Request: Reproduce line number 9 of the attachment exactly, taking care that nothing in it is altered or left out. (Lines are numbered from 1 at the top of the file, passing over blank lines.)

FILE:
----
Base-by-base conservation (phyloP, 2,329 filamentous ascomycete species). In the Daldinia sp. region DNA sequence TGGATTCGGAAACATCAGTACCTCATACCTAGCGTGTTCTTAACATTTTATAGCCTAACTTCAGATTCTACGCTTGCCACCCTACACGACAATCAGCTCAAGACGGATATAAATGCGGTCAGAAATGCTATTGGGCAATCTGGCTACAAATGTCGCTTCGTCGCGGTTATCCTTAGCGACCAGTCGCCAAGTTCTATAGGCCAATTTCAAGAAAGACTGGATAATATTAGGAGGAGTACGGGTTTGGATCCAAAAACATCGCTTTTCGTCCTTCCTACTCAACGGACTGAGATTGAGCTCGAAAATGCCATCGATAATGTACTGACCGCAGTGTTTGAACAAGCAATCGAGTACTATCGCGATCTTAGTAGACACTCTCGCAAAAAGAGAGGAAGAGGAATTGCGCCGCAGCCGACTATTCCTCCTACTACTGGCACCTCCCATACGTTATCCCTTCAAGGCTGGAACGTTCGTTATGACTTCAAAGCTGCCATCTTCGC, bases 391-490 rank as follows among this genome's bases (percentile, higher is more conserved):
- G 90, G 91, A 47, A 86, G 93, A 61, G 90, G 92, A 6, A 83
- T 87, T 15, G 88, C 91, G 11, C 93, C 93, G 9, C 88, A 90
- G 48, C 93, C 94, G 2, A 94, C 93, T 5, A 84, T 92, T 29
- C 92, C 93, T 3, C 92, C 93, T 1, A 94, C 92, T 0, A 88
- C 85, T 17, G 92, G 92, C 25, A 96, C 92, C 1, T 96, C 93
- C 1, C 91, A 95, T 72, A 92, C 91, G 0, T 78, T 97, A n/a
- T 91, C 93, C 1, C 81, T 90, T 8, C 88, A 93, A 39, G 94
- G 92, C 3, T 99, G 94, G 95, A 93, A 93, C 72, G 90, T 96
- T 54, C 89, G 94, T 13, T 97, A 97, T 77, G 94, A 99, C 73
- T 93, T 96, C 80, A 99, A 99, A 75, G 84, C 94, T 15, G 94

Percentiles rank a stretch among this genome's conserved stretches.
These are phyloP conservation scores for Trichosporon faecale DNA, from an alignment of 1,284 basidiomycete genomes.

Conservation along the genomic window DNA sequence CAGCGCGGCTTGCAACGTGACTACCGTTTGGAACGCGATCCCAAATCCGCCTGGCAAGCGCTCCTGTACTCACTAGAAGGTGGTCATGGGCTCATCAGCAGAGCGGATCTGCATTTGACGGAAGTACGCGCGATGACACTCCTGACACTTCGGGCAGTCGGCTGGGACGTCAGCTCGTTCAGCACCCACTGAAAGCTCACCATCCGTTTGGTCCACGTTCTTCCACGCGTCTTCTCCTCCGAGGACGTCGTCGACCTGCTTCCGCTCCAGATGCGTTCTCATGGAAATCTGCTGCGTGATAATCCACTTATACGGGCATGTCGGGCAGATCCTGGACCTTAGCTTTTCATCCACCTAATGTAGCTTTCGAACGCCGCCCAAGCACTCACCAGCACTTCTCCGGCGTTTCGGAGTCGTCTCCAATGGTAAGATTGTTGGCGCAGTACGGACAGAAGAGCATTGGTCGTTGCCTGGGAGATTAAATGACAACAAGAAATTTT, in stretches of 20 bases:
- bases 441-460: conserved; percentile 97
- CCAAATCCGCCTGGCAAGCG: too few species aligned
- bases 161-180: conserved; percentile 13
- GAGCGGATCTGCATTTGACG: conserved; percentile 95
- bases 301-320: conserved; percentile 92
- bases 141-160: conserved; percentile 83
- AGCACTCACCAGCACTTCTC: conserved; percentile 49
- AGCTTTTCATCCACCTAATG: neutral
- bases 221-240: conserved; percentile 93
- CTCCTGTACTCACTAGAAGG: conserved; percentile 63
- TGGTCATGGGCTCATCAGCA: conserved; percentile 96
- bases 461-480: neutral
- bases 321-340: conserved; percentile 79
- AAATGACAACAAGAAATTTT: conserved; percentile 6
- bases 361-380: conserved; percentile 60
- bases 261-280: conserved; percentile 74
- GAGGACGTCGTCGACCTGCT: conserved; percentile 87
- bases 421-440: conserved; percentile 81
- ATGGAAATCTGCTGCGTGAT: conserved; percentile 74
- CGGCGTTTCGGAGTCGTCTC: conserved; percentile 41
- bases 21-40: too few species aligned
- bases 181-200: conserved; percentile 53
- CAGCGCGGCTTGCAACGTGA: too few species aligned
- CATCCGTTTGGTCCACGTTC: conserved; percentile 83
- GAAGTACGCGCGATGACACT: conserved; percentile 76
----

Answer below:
- G 92, C 3, T 99, G 94, G 95, A 93, A 93, C 72, G 90, T 96